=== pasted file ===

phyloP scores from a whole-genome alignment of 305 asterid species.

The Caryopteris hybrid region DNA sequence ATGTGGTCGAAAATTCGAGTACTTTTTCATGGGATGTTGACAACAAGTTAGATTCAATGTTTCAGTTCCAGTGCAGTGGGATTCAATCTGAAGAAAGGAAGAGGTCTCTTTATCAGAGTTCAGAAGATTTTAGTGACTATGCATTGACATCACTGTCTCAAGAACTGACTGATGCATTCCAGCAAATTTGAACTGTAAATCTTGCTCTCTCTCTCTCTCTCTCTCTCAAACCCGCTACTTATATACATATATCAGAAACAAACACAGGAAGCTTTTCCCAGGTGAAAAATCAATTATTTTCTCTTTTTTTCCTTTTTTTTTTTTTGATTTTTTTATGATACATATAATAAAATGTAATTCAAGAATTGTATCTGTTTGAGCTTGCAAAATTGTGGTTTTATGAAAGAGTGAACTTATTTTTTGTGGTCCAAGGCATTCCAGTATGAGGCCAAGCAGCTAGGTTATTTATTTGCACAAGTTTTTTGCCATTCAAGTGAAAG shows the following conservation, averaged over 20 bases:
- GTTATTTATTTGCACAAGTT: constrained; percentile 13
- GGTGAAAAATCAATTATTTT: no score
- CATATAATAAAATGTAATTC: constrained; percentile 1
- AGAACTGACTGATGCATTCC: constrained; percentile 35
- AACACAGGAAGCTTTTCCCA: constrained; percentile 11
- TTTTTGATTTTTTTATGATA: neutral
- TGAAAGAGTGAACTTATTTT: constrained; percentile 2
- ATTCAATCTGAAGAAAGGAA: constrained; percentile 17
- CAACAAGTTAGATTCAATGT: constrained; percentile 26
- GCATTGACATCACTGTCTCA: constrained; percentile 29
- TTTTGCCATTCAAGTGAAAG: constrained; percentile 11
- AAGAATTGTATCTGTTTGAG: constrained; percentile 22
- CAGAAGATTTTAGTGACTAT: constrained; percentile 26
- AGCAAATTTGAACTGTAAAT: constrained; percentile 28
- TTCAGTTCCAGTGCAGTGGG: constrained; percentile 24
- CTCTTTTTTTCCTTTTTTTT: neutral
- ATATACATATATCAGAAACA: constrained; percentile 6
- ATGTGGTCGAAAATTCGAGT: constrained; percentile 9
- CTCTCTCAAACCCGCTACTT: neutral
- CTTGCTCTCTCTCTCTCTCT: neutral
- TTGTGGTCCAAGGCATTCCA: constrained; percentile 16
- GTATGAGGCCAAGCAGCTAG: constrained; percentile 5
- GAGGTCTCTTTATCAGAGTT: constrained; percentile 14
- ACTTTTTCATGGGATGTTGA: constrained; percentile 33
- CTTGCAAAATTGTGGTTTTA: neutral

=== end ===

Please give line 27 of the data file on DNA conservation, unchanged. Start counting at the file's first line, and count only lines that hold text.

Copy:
- CTTGCAAAATTGTGGTTTTA: neutral